Prof. Taly Gilat-Schmidt responds

Yesterday and the day before TSA News had two posts on misleading news reports about the supposed safety of backscatter (x-ray) scanners. Both posts quoted a recent Los Angeles Times article.

As we pointed out, the LA Times headline (the work of a copy editor, not a reporter) was inaccurate and misrepresented the research of the scientist whose study was quoted.

Today, that scientist, Taly Gilat-Schmidt, Assistant Professor in the Department of Biomedical Engineering at Marquette University in Milwaukee, responds:

I appreciate your balanced discussion of my recent research article.

I would like to say that the LA Times did not accurately represent my statements about our research. I was very clear with the reporter that I could not draw any conclusions about risk from my work. But of course, a quote was taken out of context and turned into a very misleading headline.

I have posted a response statement on my website, which I invite you to include on your website:

http://www.eng.mu.edu/medicalimaging/index_files/airportScanners.htm

Our study was not intended to estimate the risk. It is different from the UCSF study. Our purpose was to estimate the radiation deposited in specific organs and tissues, given the Hopkins exposure measurements, which are the only available exposure measurements. This is a valid research question, and we answered it with scientifically accepted methods. The paper was peer reviewed four times. We made no attempt to quantify risk. Our paper discusses in detail all limitations and assumptions that may affect our estimates. We make a call in the paper for more access to systems for independent measurements. I’ve attached a reprint of the paper for your review.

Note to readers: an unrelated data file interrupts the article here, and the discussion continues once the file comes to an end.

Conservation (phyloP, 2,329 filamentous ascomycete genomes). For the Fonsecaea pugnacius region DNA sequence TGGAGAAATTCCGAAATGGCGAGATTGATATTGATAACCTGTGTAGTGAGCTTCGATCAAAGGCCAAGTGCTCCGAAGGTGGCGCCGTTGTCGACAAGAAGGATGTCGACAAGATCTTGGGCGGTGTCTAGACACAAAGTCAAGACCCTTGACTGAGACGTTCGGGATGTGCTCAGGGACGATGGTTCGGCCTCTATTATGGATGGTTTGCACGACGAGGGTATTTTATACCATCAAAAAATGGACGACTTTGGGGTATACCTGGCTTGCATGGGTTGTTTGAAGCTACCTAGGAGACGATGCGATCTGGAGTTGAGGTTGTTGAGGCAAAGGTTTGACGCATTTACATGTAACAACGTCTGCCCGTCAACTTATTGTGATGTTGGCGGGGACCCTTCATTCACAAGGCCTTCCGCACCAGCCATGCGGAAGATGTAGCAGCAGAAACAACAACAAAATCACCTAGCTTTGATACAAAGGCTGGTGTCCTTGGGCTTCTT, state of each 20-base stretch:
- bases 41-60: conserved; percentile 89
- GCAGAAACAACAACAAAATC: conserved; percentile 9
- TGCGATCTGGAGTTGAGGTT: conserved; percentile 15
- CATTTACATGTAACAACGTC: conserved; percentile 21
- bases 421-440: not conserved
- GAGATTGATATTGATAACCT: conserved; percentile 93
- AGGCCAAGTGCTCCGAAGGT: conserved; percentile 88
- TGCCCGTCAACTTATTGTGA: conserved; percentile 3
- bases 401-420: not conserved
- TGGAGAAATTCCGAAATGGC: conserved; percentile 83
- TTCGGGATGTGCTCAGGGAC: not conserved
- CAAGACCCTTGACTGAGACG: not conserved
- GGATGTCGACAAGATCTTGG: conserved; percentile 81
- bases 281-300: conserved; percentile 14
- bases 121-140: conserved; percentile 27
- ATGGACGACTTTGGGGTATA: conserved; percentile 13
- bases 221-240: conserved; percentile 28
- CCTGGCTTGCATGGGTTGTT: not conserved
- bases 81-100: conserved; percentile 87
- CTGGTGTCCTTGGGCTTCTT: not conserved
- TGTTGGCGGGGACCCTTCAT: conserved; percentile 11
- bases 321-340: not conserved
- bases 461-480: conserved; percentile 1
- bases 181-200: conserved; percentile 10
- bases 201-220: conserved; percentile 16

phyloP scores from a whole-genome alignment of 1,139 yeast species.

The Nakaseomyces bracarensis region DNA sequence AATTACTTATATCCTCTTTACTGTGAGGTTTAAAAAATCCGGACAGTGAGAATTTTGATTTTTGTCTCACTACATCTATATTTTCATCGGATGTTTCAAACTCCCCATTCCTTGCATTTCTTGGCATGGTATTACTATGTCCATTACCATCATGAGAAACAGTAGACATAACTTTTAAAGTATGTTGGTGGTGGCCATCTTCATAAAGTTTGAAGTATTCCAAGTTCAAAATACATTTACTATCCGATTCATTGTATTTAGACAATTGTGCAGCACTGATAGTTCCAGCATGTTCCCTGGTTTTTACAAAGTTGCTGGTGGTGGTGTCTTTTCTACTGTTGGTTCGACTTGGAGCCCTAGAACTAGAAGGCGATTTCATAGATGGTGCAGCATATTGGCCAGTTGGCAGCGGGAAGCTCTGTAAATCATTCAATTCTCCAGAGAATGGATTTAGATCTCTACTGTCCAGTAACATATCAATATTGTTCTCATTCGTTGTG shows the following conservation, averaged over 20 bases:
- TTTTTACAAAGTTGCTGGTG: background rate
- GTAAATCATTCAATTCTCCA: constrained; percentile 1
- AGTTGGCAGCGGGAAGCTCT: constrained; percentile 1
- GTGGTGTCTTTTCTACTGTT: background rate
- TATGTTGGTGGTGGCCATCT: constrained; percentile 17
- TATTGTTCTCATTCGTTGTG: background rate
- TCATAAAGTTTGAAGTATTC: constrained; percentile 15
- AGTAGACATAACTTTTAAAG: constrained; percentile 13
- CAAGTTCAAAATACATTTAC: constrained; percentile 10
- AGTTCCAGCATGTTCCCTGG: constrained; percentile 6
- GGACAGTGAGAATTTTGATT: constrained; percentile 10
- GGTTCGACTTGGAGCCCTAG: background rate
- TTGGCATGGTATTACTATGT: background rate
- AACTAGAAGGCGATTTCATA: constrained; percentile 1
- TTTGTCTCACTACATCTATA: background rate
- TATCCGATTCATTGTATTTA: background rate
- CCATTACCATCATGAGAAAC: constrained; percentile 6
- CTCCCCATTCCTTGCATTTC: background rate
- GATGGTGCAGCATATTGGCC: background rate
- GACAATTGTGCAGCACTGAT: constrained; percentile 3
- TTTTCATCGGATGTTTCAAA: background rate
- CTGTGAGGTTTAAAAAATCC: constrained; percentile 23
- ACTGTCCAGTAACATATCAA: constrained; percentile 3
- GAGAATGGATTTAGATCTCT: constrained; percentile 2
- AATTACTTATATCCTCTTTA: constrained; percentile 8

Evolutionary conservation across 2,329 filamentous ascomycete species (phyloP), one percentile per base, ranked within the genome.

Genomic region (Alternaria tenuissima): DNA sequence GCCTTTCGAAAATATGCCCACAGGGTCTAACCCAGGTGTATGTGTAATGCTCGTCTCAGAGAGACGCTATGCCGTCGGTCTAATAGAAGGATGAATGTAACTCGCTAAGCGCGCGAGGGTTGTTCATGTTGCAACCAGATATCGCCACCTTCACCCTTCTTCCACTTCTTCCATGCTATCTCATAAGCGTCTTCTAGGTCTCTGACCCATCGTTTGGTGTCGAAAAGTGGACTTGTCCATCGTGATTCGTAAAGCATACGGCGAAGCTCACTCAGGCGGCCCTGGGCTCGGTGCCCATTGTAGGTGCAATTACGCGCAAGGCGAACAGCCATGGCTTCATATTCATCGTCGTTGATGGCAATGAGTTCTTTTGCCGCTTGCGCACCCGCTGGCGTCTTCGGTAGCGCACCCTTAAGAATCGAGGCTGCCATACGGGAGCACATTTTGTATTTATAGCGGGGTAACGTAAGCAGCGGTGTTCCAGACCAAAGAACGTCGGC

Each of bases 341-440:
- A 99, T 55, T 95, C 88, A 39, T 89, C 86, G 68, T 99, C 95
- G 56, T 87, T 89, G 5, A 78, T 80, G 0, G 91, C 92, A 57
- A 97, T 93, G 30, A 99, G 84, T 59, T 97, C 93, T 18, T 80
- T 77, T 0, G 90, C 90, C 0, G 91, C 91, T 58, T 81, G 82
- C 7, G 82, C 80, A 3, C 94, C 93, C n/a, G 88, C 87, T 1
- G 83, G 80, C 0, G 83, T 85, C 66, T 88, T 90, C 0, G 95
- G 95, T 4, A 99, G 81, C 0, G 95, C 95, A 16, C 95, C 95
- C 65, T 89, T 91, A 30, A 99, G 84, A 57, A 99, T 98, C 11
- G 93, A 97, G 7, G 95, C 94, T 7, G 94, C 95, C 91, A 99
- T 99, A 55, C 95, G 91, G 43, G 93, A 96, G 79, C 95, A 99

We hope that this study leads to more independent studies.

If you click on that link, you’ll see that the first words in bold are:

Our study on backscatter airport scanners did not quantify the risk of the scanners nor did it draw any conclusions about risk.

So the next time you hear the TSA defending the scanners and claiming that they’re “perfectly safe” or that they’ve been “rigorously tested,” remember Prof. Gilat-Schmidt’s statement.

(Photo: Flickr Creative Commons/Mei Burgin)